Tech Journey returns for second year with more students, stronger mission
Last year Tony Kioko and a team of other local IT professionals did what, at the time, seemed impossible. They created a nonprofit—Tech Journey—to help empower Des Moines students with limited access to resources to take an interest in technology.
Last year Tech Journey hosted its inaugural camp to get students interested in and exposed to technology.
Last year Tony Kioko and a team of other local IT professionals did what, at the time, seemed impossible.
They created a nonprofit—Tech Journey—to help empower Des Moines students with limited access to resources to take an interest in technology.
Now, after what Kioko calls a successful first run, the group is prepping for its second summer camp, currently its primary means of reaching local students.
“Our first year was really about the concept, about creating a minimum viable product, and we found great success,” he told SPN.
Hosted by the Des Moines-based nonprofit, Tech Journey’s summer camp returns July 15-18. The free program will again offer a range of different technology-focused activities for minority and lower-income middle schoolers who otherwise may not have had the opportunity.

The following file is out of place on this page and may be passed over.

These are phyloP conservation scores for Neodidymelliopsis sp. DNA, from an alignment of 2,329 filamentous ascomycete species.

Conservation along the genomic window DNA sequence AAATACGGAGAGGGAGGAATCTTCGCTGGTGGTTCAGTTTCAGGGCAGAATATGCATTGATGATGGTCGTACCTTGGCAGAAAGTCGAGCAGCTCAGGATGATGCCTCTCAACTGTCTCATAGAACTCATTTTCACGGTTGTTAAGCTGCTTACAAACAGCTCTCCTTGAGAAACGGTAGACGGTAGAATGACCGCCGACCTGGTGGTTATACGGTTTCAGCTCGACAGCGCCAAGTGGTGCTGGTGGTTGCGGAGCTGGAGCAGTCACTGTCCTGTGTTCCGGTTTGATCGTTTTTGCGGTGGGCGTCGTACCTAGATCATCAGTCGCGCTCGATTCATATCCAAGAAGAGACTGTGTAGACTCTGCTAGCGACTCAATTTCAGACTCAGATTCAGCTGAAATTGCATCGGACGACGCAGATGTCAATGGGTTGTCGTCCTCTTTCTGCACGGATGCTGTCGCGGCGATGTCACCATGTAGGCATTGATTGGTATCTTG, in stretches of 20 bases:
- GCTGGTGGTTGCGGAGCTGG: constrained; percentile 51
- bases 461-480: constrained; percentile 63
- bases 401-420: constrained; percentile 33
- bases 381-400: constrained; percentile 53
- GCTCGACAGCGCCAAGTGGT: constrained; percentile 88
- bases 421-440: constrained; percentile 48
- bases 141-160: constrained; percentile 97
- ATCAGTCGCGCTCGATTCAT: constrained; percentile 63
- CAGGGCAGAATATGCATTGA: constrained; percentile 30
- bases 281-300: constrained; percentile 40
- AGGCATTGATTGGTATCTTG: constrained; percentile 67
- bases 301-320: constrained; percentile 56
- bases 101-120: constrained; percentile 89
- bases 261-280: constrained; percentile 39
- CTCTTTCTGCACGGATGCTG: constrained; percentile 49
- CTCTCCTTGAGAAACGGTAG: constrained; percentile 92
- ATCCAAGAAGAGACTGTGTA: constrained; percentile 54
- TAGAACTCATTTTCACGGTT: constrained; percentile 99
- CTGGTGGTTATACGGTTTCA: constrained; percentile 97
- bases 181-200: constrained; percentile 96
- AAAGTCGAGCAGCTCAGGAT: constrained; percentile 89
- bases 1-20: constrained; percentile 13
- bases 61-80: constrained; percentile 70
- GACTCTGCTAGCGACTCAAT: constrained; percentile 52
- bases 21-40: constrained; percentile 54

Kioko says addressing the lack of minority representation in tech is more important now than ever. By 2020, the U.S. will see 1.4 million new tech jobs, but currently only 9.2 percent of the tech community is Black or Latino.
“If you don’t start that pipeline of minority candidates now, then you start getting to the point where you’ve always got a shortage of people who can fill that role,” Kioko (right) said.
“The average net worth of a black family is about $5,000 [compared to $111,000 for whites]. Think about how much IT jobs pay and how much more of an opportunity that provides someone.”
For the camp’s second iteration, the program will welcome 40 students—roughly 20 of whom are returning after last year’s camp—to its full-day program.
“One of the big questions we’ve been asking ourselves is, ‘How do we continue to engage kids after the camp?'” Kioko said. “You know, we’re giving these kids laptops, but I’m sure many of them don’t have Internet access in their homes.”
The question is something he and Tech Journey’s team of leaders are still trying to figure out. Kioko says in the future he hopes to have weekend courses to teach things like basic web design and HTML, but for now, Tech Journey is focused on inspiring the community’s young people to take an interest in technology.
“Ten years from now when you think about something like [the Technology Association of Iowa’s] Prometheus Awards, hopefully some of our kids will be up there receiving those awards,” Kioko said. “Hopefully they’ll be a part of this startup community.”
For more on Tech Journey, read our previous coverage: “Des Moines nonprofit begins journey with students at tech camp.”
Credits: Photos from Tech Journey.
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